On that first expedition, Richard Soaper ’77 had suggested another name for the 7,606-foot-tall mass of rock, snow, and ice: “Mather’s Folly,” he called it when, confined to his own tent, he mused why their predecessor would place their college’s name among such brutal environs. Who would’ve thought that such a small peak—a cakewalk by any motivated mountain climber’s standards–could pack such a meteorological wallop?
And now, having passed the point where the first expedition turned around, some members of the second venture may have begun to agree with Soaper as crushing walls of rain, biting snow squalls, and disorienting fog posed all-too-familiar threats. They had planned this trip for May expecting the weather to be more cooperative. So much for that idea.
The group of experienced climbers includes five members of the first excursion—history professor Bill Dennis, John Phillips ’75, Espen Brooks ’77, Lou Berizzi ’77, Richard Soaper ’77, and John Faraci ’72—who are joined by Fritz Kaeser ’80 and Richard Wiggin ’70. Confined once again to their tents as they wait for the clouds to part, they grow so bored that they separate M&Ms by color and count the hundreds of little squares that make up the fabric of the tent.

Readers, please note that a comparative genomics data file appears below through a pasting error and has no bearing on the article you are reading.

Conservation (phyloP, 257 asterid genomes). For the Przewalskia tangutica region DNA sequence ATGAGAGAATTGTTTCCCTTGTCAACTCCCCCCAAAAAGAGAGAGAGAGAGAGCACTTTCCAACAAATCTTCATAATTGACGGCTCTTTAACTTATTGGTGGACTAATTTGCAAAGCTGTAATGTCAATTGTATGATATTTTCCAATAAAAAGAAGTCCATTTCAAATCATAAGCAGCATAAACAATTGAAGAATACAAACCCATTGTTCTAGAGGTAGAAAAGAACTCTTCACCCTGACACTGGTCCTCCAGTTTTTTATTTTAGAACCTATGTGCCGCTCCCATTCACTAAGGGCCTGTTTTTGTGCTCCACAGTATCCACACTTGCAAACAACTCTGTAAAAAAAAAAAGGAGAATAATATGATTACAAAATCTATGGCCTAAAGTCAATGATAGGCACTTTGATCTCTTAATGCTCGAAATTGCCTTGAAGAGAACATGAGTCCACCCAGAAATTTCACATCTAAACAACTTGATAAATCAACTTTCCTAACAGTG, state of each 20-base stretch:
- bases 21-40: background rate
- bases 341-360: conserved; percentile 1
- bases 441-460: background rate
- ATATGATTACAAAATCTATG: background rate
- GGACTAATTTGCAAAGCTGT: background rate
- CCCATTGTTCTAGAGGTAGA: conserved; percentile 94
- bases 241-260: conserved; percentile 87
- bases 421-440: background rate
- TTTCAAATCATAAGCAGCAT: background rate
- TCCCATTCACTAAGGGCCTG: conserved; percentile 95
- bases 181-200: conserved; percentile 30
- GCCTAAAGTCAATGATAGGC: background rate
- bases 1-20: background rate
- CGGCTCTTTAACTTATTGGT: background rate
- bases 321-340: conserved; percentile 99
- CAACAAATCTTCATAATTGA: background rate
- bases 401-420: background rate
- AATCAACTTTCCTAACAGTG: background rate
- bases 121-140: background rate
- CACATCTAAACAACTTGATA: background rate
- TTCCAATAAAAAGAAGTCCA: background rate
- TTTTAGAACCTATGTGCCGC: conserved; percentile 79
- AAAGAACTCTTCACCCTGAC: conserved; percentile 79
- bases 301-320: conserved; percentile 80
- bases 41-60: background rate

But, the weather be damned! It was their mountain; it was named for their school! They’d come thousands of miles to get here and waded for hours through numbingly cold wetlands and glacial streams before they even made it to Mount Denison’s foot. They climbed through deep snow, traced around gaping crevasses, and spent the last three seemingly endless days stuffed into tents. This time, nothing would stop them.
Finally, the squalls subside. The steepest part is behind them now and they’ve no idea what lies ahead. The maps show that a broad, gently sloping bowl rises into Mount Denison’s summit cone. This is the goal. Three lonely peaks tower in the distance, shining radiantly in the late afternoon sun. To their left and right, outcroppings, snowy ridges, and shoulder peaks frame an incredible panorama. The thrill of being the first people to tread this virgin land is lost on no one.